Final word: A Christmas Message | The Salvation Army

You are here

Final word: A Christmas Message

Commissioner Andy Westrupp
Posted December 23, 2018

Commissioner Andy Westrupp takes a stroll down memory lane, looking back at the carols he played as part of The Salvation Army brass band at Dunedin South Corps.

Whenever I sing a Christmas Carol I immediately think of where the music for that carol is in the Christmas Praise tune book—the old green one, that is. This is because I, like many bandsmen and bandswomen of a certain age, mostly only ever participated in carolling from behind an instrument on the back of a truck.

No. 1, ‘Hark! The Herald Angels Sing’; No.2, ‘O Come All Ye Faithful’; No.3, ‘Silent Night’, and so on.

Some tunes got played so often we knew the music by heart. We didn’t need to look at the tune book, gripped as it was in the jaws of the persistently wobbly lyre, and supported by a silver bulldog clip on the flappy edge of the page against the December wind. You could guarantee that No. 7, ‘Jingle Bells’, was going to be requested several times during an evening, along with No. 8, ‘Away In A Manger’.

The wishes would be relayed to the bandmaster by a collector and then unceremoniously communicated to the bandspeople on the back of the truck. ‘No.22!’, ‘The First Noel’, and the bandmaster wouldn’t even have to announce that we were to play it twice through. Every carol got played twice through, no more, no less. ‘Ding Dong Merrily On High’ has two repeats written into the music anyway—but no deviation, we still played it twice, repeats ‘n’ all.

By the end of a night’s carolling we had had enough. We were carolled out! Our numbed lips struggled to reach the high notes. And our bums were also numbed by the wooden forms tied onto the back of the truck. It was usually cold, too (Dunedin in December can be a tad chilly), and we looked forward to arriving back at the hall, climbing slowly off the truck and putting away our instruments and the forms we’d sat on. Then, after four weeks of carolling leading up to Christmas, we had really had enough for another year! We were thoroughly over jolly ‘Jingle Bells’!

Some of the lesser played tunes accompany some of the most poignant carols. The tunes weren’t requested as often as others because they weren’t as well known. ‘Normandy Carol’ was one of these. Although the bands I played in used this tune often enough, it was hardly ever requested by a member of the public. Do you know the words that accompany this tune?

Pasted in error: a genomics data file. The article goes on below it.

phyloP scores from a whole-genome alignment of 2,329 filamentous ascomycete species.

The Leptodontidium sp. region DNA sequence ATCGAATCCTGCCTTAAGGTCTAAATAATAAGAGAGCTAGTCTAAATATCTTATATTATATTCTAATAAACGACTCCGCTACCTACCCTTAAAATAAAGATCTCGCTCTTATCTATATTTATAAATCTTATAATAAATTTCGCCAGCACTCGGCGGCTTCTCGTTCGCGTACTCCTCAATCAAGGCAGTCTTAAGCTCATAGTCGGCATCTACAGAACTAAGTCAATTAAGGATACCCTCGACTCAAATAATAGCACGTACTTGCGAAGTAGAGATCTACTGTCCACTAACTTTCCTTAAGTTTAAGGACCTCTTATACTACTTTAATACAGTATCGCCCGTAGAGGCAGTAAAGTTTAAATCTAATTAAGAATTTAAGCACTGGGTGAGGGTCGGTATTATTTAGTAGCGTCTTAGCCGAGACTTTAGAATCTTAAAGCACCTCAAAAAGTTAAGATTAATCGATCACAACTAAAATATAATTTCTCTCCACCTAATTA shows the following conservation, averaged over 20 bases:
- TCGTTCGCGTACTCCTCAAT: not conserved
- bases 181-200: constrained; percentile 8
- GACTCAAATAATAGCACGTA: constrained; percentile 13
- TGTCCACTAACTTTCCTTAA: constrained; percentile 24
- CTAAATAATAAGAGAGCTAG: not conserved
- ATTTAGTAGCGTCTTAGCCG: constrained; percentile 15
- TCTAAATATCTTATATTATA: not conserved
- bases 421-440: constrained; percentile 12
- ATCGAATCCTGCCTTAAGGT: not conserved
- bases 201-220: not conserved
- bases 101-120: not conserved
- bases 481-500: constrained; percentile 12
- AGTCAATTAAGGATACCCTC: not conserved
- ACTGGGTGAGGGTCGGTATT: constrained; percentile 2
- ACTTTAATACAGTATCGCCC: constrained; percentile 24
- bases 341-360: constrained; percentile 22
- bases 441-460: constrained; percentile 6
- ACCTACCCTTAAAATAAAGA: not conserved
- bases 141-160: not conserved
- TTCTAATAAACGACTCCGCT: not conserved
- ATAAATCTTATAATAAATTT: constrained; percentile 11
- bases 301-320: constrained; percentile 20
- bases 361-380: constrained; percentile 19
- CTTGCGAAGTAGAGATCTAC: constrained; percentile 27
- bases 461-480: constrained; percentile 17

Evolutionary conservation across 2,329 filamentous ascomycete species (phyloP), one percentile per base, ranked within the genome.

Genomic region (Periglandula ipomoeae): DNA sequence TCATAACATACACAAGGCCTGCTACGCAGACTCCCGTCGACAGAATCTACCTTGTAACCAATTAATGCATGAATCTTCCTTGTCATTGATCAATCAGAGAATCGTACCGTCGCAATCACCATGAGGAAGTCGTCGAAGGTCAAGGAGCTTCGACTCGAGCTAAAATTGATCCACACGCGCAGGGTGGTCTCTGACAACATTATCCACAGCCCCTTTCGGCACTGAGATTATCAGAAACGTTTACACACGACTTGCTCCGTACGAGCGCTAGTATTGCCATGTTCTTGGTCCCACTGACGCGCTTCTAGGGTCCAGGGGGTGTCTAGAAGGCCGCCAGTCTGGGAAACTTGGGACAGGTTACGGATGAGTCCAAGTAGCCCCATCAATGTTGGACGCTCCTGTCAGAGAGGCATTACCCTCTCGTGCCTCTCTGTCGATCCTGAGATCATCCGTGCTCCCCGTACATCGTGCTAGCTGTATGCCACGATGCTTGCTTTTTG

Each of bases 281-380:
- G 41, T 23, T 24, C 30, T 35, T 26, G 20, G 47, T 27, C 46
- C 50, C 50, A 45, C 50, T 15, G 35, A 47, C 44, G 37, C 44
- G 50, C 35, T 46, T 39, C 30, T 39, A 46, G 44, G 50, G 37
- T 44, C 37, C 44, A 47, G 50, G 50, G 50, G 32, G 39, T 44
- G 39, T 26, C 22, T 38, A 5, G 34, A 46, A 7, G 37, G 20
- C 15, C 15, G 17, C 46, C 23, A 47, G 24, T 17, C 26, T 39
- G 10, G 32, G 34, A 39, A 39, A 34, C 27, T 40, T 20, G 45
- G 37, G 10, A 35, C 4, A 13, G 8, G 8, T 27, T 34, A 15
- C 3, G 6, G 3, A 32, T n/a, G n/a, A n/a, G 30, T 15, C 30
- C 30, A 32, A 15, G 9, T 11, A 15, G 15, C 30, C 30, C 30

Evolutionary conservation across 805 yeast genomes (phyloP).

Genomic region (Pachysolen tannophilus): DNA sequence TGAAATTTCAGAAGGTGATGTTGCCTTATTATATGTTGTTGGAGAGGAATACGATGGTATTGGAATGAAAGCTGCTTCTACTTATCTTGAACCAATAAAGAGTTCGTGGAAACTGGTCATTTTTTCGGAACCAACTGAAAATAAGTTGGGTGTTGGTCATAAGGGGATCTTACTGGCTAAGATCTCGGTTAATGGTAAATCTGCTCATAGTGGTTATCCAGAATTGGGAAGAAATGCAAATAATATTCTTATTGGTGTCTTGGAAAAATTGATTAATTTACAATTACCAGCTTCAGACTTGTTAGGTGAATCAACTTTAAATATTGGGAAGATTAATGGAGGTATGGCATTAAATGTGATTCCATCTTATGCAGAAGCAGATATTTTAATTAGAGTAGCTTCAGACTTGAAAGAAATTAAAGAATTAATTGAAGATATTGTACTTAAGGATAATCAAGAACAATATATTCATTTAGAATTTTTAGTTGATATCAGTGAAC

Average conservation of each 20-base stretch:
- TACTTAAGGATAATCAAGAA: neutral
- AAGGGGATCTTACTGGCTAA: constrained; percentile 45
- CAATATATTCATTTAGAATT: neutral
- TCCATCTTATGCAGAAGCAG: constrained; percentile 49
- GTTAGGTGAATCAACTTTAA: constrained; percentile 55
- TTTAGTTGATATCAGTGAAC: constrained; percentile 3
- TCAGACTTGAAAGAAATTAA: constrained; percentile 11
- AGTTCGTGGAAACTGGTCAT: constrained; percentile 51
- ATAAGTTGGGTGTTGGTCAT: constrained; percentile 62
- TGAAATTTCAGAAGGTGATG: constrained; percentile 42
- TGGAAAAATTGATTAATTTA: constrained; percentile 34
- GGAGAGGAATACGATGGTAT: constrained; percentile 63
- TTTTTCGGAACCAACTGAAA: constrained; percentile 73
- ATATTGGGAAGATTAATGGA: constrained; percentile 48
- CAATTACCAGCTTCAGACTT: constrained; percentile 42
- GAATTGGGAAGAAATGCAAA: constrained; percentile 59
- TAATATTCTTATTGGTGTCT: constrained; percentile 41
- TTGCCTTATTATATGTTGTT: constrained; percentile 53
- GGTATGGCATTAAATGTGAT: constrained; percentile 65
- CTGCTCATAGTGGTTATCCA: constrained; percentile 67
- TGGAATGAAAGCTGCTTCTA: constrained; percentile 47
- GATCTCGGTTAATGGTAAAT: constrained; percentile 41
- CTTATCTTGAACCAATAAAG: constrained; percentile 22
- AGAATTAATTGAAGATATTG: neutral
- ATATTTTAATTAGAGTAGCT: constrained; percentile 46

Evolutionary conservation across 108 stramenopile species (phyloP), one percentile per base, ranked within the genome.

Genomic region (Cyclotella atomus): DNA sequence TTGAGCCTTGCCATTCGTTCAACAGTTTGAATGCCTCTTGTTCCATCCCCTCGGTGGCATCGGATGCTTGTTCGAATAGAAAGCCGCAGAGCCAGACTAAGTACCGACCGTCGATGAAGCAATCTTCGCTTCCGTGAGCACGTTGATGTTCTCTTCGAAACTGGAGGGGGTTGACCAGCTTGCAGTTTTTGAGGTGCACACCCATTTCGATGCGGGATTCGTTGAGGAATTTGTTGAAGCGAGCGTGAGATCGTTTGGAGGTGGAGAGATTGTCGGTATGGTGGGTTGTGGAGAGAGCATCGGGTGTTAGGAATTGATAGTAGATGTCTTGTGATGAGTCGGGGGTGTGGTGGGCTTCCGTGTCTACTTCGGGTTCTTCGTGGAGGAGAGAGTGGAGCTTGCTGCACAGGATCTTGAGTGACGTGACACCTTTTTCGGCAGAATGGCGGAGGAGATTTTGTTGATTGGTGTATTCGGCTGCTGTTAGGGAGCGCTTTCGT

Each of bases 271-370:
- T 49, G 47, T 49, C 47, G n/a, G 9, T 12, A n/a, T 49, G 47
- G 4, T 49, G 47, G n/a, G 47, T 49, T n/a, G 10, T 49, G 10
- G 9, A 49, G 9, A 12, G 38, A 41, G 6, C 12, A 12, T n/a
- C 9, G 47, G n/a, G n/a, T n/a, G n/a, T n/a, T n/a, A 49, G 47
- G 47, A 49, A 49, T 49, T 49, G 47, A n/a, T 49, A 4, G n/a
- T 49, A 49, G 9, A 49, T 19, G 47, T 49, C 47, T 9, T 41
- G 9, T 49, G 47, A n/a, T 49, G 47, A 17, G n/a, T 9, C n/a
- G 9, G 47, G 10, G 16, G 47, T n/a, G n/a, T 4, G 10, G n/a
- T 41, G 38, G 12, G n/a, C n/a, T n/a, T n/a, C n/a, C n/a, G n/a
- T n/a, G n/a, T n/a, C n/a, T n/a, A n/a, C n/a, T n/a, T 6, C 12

When wise men came seeking for Jesus from afar,
With rich gifts to greet him and led by a star,
They found in a stable the Saviour of men,
A manger his cradle so poor was he then.
Though laid in a manger he came from a throne,
On earth though a stranger in Heaven he was known,
How lowly, how gracious his coming to earth!
His love my love kindles to joy in his birth.

Just pause for a moment on that audacious claim! ‘Though laid in a manger he came from a throne …’

Christmas these days gets rammed and jammed into spaces that I’m sure Mary and Joseph would never have envisaged. Nevertheless, everyone who is celebrating Christmas in one form or another is, even unintentionally, acknowledging something staggeringly special!

Yes, a baby was born and laid in a manger in Bethlehem, but not just any baby—a baby who was indeed God’s Son. God’s beautiful, astounding gift to us, was a helpless, vulnerable baby who would one day show how much God loves us. Luke 2:10–11 says:

‘But the angel said to them, “Do not be afraid. I bring you good news that will cause great joy for all the people.  Today in the town of David a Saviour has been born to you; he is the Messiah, the Lord.  This will be a sign to you: You will find a baby wrapped in cloths and lying in a manger”.’

May you and your family enjoy celebrating the birth of the Saviour, Jesus. I pray God’s blessing on you and yours this Christmas season. May your hopes and dreams be fulfilled.

Commissioner Andy Westrupp
Territorial Commander